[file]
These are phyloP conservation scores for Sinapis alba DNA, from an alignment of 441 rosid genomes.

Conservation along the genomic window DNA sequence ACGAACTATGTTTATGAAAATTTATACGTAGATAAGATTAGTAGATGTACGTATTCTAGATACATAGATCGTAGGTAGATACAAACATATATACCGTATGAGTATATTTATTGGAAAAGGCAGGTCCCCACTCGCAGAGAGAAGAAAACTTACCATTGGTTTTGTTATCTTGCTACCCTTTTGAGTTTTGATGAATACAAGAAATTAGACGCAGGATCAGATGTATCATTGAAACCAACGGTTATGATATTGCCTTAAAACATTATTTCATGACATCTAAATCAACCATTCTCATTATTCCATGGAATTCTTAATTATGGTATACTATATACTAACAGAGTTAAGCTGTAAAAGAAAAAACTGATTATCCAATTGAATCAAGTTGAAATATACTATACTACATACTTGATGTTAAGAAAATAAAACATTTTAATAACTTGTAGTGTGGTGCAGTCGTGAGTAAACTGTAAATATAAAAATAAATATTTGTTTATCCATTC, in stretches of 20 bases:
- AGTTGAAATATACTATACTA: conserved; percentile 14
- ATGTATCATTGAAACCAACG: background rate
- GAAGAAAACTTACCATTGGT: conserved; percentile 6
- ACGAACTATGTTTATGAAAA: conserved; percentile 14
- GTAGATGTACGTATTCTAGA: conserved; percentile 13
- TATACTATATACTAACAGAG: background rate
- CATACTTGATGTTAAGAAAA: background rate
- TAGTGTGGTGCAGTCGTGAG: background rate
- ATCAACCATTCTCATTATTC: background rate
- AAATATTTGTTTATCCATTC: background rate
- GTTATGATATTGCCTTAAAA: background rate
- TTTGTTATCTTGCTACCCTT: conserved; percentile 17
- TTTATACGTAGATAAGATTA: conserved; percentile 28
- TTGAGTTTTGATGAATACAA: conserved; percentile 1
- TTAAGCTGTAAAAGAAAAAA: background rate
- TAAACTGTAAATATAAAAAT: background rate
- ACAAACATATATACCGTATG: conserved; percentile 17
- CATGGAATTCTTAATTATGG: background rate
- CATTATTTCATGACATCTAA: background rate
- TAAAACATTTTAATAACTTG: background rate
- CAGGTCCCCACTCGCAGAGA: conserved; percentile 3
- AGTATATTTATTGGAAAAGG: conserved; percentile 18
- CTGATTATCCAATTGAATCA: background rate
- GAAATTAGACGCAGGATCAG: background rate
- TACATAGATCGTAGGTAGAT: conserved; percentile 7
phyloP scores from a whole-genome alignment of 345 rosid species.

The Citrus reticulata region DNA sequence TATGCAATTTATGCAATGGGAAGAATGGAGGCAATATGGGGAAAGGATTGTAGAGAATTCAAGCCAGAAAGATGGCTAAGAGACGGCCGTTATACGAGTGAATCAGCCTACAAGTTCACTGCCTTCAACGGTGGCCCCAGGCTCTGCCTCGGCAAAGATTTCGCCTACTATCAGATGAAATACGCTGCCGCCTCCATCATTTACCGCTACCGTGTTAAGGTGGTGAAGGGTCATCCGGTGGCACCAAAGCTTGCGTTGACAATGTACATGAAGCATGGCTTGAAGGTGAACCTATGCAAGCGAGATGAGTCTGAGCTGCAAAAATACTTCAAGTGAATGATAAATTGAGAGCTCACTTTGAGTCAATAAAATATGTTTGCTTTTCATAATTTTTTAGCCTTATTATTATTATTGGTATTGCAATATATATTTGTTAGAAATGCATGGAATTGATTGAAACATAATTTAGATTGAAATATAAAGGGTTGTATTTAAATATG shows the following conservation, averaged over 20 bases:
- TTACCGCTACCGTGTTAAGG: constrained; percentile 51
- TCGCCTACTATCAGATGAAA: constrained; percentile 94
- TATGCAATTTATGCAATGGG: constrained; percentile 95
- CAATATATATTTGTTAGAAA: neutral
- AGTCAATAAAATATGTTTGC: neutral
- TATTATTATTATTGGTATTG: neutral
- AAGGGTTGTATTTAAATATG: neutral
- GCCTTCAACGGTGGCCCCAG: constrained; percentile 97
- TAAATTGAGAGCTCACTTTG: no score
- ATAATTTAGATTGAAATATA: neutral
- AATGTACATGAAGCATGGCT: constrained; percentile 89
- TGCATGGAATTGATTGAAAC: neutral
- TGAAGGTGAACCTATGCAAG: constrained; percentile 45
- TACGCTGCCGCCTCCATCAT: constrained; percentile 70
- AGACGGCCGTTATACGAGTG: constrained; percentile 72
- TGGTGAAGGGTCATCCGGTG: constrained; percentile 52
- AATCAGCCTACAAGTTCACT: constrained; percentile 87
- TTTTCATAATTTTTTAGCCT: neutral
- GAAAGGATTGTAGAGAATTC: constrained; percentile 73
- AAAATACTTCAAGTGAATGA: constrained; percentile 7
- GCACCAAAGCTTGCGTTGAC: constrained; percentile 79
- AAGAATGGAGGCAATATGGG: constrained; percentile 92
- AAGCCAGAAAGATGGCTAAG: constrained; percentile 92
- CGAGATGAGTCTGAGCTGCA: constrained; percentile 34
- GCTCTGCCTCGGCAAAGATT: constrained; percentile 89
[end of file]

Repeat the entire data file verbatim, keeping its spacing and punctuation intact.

These are phyloP conservation scores for Sinapis alba DNA, from an alignment of 441 rosid genomes.

Conservation along the genomic window DNA sequence ACGAACTATGTTTATGAAAATTTATACGTAGATAAGATTAGTAGATGTACGTATTCTAGATACATAGATCGTAGGTAGATACAAACATATATACCGTATGAGTATATTTATTGGAAAAGGCAGGTCCCCACTCGCAGAGAGAAGAAAACTTACCATTGGTTTTGTTATCTTGCTACCCTTTTGAGTTTTGATGAATACAAGAAATTAGACGCAGGATCAGATGTATCATTGAAACCAACGGTTATGATATTGCCTTAAAACATTATTTCATGACATCTAAATCAACCATTCTCATTATTCCATGGAATTCTTAATTATGGTATACTATATACTAACAGAGTTAAGCTGTAAAAGAAAAAACTGATTATCCAATTGAATCAAGTTGAAATATACTATACTACATACTTGATGTTAAGAAAATAAAACATTTTAATAACTTGTAGTGTGGTGCAGTCGTGAGTAAACTGTAAATATAAAAATAAATATTTGTTTATCCATTC, in stretches of 20 bases:
- AGTTGAAATATACTATACTA: conserved; percentile 14
- ATGTATCATTGAAACCAACG: background rate
- GAAGAAAACTTACCATTGGT: conserved; percentile 6
- ACGAACTATGTTTATGAAAA: conserved; percentile 14
- GTAGATGTACGTATTCTAGA: conserved; percentile 13
- TATACTATATACTAACAGAG: background rate
- CATACTTGATGTTAAGAAAA: background rate
- TAGTGTGGTGCAGTCGTGAG: background rate
- ATCAACCATTCTCATTATTC: background rate
- AAATATTTGTTTATCCATTC: background rate
- GTTATGATATTGCCTTAAAA: background rate
- TTTGTTATCTTGCTACCCTT: conserved; percentile 17
- TTTATACGTAGATAAGATTA: conserved; percentile 28
- TTGAGTTTTGATGAATACAA: conserved; percentile 1
- TTAAGCTGTAAAAGAAAAAA: background rate
- TAAACTGTAAATATAAAAAT: background rate
- ACAAACATATATACCGTATG: conserved; percentile 17
- CATGGAATTCTTAATTATGG: background rate
- CATTATTTCATGACATCTAA: background rate
- TAAAACATTTTAATAACTTG: background rate
- CAGGTCCCCACTCGCAGAGA: conserved; percentile 3
- AGTATATTTATTGGAAAAGG: conserved; percentile 18
- CTGATTATCCAATTGAATCA: background rate
- GAAATTAGACGCAGGATCAG: background rate
- TACATAGATCGTAGGTAGAT: conserved; percentile 7
phyloP scores from a whole-genome alignment of 345 rosid species.

The Citrus reticulata region DNA sequence TATGCAATTTATGCAATGGGAAGAATGGAGGCAATATGGGGAAAGGATTGTAGAGAATTCAAGCCAGAAAGATGGCTAAGAGACGGCCGTTATACGAGTGAATCAGCCTACAAGTTCACTGCCTTCAACGGTGGCCCCAGGCTCTGCCTCGGCAAAGATTTCGCCTACTATCAGATGAAATACGCTGCCGCCTCCATCATTTACCGCTACCGTGTTAAGGTGGTGAAGGGTCATCCGGTGGCACCAAAGCTTGCGTTGACAATGTACATGAAGCATGGCTTGAAGGTGAACCTATGCAAGCGAGATGAGTCTGAGCTGCAAAAATACTTCAAGTGAATGATAAATTGAGAGCTCACTTTGAGTCAATAAAATATGTTTGCTTTTCATAATTTTTTAGCCTTATTATTATTATTGGTATTGCAATATATATTTGTTAGAAATGCATGGAATTGATTGAAACATAATTTAGATTGAAATATAAAGGGTTGTATTTAAATATG shows the following conservation, averaged over 20 bases:
- TTACCGCTACCGTGTTAAGG: constrained; percentile 51
- TCGCCTACTATCAGATGAAA: constrained; percentile 94
- TATGCAATTTATGCAATGGG: constrained; percentile 95
- CAATATATATTTGTTAGAAA: neutral
- AGTCAATAAAATATGTTTGC: neutral
- TATTATTATTATTGGTATTG: neutral
- AAGGGTTGTATTTAAATATG: neutral
- GCCTTCAACGGTGGCCCCAG: constrained; percentile 97
- TAAATTGAGAGCTCACTTTG: no score
- ATAATTTAGATTGAAATATA: neutral
- AATGTACATGAAGCATGGCT: constrained; percentile 89
- TGCATGGAATTGATTGAAAC: neutral
- TGAAGGTGAACCTATGCAAG: constrained; percentile 45
- TACGCTGCCGCCTCCATCAT: constrained; percentile 70
- AGACGGCCGTTATACGAGTG: constrained; percentile 72
- TGGTGAAGGGTCATCCGGTG: constrained; percentile 52
- AATCAGCCTACAAGTTCACT: constrained; percentile 87
- TTTTCATAATTTTTTAGCCT: neutral
- GAAAGGATTGTAGAGAATTC: constrained; percentile 73
- AAAATACTTCAAGTGAATGA: constrained; percentile 7
- GCACCAAAGCTTGCGTTGAC: constrained; percentile 79
- AAGAATGGAGGCAATATGGG: constrained; percentile 92
- AAGCCAGAAAGATGGCTAAG: constrained; percentile 92
- CGAGATGAGTCTGAGCTGCA: constrained; percentile 34
- GCTCTGCCTCGGCAAAGATT: constrained; percentile 89